Let’s Encrypt is a Certificate Authority (CA) that issues free SSL certifications. I have used these certificates on web servers, cloud functions, load balancers, and many more.
In this article I will show how to obtain an SSL certificate from Let’s Encrypt for Apache running on Debian 9 running on a Google Compute Engine VM instance.
This article assumes that you have already setup HTTPS on your Apache web server and that you have enabled both HTTP and HTTPS firewall rules.
Step 1 – Update the Debian Software Repository
Append this line to the bottom of the file:
deb http://ftp.debian.org/debian stretch-backports main
Update your packages list:
sudo apt update
Step 2 – Install Let’s Encrypt Certbot Agent
sudo apt install python-certbot-apache -t stretch-backports
Step 3 – Verify Apache SSL Configuration
Verify that your ssl configuration file has the correct ServerName for your web site domain:
ServerName example.com ServerAlias www.example.com
Verify your Apache server configuration files:
sudo apache2ctl configtest
Reload the Apache configuration:
sudo systemctl reload apache2
Example ssl.conf file:
LoadModule ssl_module modules/mod_ssl.so Listen 443 <VirtualHost *:443> ServerName example.com ServerAlias www.example.com SSLEngine on SSLCertificateFile "/certs/server.crt" SSLCertificateKeyFile "/certs/server.key" SSLCipherSuite EECDH+AESGCM:EDH+AESGCM:AES256+EECDH:AES256+EDH SSLProtocol All -SSLv2 -SSLv3 SSLHonorCipherOrder On SSLSessionTickets Off </VirtualHost>
Note: The above example has a self-signed certificate for testing SSL before requesting a real certificate.
Step 4 – Obtain an SSL Certificate
Run the follow command. Change to use your real domain names. Usually you will want both the naked domain (example.com) and the subdomain (www.example.com) in your SSL certificate.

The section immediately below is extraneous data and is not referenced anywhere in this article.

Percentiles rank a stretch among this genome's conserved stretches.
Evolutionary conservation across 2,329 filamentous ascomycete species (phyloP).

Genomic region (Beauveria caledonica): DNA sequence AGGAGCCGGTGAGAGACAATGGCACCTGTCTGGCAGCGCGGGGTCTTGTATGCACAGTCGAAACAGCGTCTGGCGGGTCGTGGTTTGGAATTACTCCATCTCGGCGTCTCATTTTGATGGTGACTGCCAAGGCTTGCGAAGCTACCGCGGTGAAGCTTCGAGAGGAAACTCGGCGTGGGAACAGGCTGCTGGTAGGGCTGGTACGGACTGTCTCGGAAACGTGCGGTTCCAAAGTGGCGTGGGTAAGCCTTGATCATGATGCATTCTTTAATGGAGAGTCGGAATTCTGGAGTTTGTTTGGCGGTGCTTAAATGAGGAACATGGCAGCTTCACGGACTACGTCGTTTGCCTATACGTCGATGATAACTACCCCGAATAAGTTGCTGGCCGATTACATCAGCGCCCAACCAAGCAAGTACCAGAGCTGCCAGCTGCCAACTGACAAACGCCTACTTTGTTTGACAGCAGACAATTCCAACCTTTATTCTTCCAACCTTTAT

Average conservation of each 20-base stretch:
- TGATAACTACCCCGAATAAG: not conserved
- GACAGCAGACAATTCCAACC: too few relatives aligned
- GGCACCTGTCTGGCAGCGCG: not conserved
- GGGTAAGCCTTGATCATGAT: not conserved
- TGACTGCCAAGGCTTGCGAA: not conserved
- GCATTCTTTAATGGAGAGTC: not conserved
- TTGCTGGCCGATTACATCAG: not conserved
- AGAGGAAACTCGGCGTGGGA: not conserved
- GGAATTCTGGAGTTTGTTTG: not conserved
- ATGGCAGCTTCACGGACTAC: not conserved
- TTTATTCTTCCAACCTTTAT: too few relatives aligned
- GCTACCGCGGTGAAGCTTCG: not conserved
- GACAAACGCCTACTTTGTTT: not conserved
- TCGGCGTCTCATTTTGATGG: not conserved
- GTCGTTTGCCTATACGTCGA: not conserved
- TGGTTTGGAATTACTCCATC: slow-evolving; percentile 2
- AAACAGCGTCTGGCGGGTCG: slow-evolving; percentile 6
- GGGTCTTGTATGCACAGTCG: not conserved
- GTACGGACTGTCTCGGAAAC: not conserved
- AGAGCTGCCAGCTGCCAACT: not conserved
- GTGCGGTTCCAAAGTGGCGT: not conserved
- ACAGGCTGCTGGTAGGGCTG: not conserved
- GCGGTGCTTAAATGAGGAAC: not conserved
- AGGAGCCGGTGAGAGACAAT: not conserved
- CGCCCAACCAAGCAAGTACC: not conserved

sudo certbot --apache -d example.com -d www.example.com
Provided that you have your DNS server setup correctly pointing to this server for both example.com and www.example.com, Certbot will issue, download and install an SSL certificate.
Step 5 – Setup Auto Renewal of Certificate
Let’s Encrypt SSL certificates are valid for 90 days. The Certbot package supports automatically renewing certificates for us. The above Certbot command automatically setup cron for us.
Run this command to verify auto renewal:
sudo certbot renew --dry-run
This is an example cron script that is automatically setup for SSL certificate renewal.
# /etc/cron.d/certbot: crontab entries for the certbot package # # Upstream recommends attempting renewal twice a day # # Eventually, this will be an opportunity to validate certificates # haven't been revoked, etc. Renewal will only occur if expiration # is within 30 days. SHELL=/bin/sh PATH=/usr/local/sbin:/usr/local/bin:/sbin:/bin:/usr/sbin:/usr/bin 0 */12 * * * root test -x /usr/bin/certbot -a \! -d /run/systemd/system && perl -e 'sleep int(rand(43200))' && certbot -q renew
Let’s Encrypt and their easy to use tool Certbot make issuing and installing SSL certificates very easy. Certbot sets the system up to automatically renew the certificate. The best feature of all is that these certificates are free and supported by all major browsers and third party software.
I design software for enterprise-class systems and data centers. My background is 30+ years in storage (SCSI, FC, iSCSI, disk arrays, imaging) virtualization. 20+ years in identity, security, and forensics.
For the past 14+ years, I have been working in the cloud (AWS, Azure, Google, Alibaba, IBM, Oracle) designing hybrid and multi-cloud software solutions. I am an MVP/GDE with several.